• She reached out to many constituencies: veterans, teachers, firefighters, poor people working class people, those with disabilities, single moms, grandparents, dads, people facing serious illness, those in the struggle for women’s reproductive rights, recent grads under pressure of student loans or other crippling debt, those who remember the civil rights movement and Martin Luther King’s “I Have a Dream” speech, gays and lesbians and those who stand with them in the struggle for marriage equality. And time after time, she reached out to moms and identified as a mom.
  • Above all, her delivery was from the heart. She connected to her audience as a person, a mom, and as an advocate for the best of American values. She was both sincere and enormously likable. Even her little hint of a stammer came across as endearing. She didn’t need props or PowerPoint. My guess is she didn’t even need the teleprompter that no doubt was in her view.

So why do I give a 9.9 and not a 10? I deduct one tenth for staying behind the lectern. That is much more distancing; when I speak, I stand to the side of the lectern, so there’s no barrier between me and my audience, yet I can still see my notes. However, she was able to overcome that distance and connect personally and viscerally with the live audience and those watching from afar. If Barack Obama does win a second term, I think Michelle Obama will deserve some of the credit.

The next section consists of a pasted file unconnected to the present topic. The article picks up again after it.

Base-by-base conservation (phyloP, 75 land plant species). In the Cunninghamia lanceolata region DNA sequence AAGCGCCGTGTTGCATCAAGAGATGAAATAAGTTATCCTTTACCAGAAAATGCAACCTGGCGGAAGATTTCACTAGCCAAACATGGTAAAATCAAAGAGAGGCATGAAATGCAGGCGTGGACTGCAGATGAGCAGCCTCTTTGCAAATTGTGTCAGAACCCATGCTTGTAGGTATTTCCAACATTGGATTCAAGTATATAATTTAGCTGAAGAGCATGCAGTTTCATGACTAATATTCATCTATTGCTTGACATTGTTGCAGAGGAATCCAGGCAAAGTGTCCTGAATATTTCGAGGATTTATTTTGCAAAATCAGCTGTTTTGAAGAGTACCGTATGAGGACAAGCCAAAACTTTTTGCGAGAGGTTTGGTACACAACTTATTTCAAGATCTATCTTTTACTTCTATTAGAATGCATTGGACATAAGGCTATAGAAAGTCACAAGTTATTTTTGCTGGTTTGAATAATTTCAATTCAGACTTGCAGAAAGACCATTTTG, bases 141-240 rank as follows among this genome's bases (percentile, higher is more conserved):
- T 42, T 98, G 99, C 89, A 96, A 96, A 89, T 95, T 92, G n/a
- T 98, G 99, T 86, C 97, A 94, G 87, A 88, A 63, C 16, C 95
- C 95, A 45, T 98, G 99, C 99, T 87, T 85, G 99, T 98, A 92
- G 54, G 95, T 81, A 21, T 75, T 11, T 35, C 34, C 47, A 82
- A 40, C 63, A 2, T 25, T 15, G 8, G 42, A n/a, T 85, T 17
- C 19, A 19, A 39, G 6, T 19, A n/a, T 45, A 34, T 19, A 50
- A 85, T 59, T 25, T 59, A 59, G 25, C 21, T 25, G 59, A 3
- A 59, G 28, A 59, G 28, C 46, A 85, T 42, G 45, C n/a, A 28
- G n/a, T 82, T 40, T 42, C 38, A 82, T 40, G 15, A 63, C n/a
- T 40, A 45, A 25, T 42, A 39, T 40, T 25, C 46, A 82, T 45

Panera CEO: Corps Can Use their Strengths to Right Wrongs

“Imagine Walmart doing distribution for food banks…in which The Gap runs thrift shops…in which The Home Depot is involved in rebuilding.”

This challenge comes from Ron Shaich, CEO of Panera, as he closes a wonderful talk at Sustainable Brands about Panera Cares, a series of pay-what-you-want stores aimed at alleviating hunger. So far, his first charity store, in St.Louis, is more than self-supporting, and they’ve opened a second location in Dearborn (metro Detroit)—both in economically diverse neighborhoods. The idea is that some who can afford it will pay more than the suggested amount, subsidizing those who pay less. And so far, it seems to be working.

Great to see this sort of abundance-based thinking from the CEO of a major restaurant chain.

Cell-Phone Pricing Model Makes Solar Available in Deep-Poverty Pockets

This is quite exciting: solar systems for remote, off-grid areas in developing countries, set up with near-zero upfront investment and a pay-as-you-go model, converting to full ownership when the system is paid for.

If you’ve read The Fortune at the Bottom of the Pyramid, this will make sense right away. If you haven’t read it, you might want to grab a copy. This is the future: bringing technology to the poorest of the poor, not as charity but as a profitable business model that maintains affordability even among customers who have almost nothing.

Pope Benedict XVI Addresses Financial Meltdown, Environmental Issues, and Poverty

Pope Benedict XVI’s third encyclical is a sweeping, 144-page document addressing and interlocking a wide range of social issues. He calls on the financial industry to tame its greed and turn to ethics, asks the United Nations and individual governments to address deep-rooted poverty issues–not only from economic development perspectives but also making sure these countries have a voice and a seat at the table of power–a political shift, in other words.

Good coverage in the Washington Post (see above link). And a shoutout to Allan Holender of the World Wide Association of Zentrepreneurs, for bringing this important document to my attention.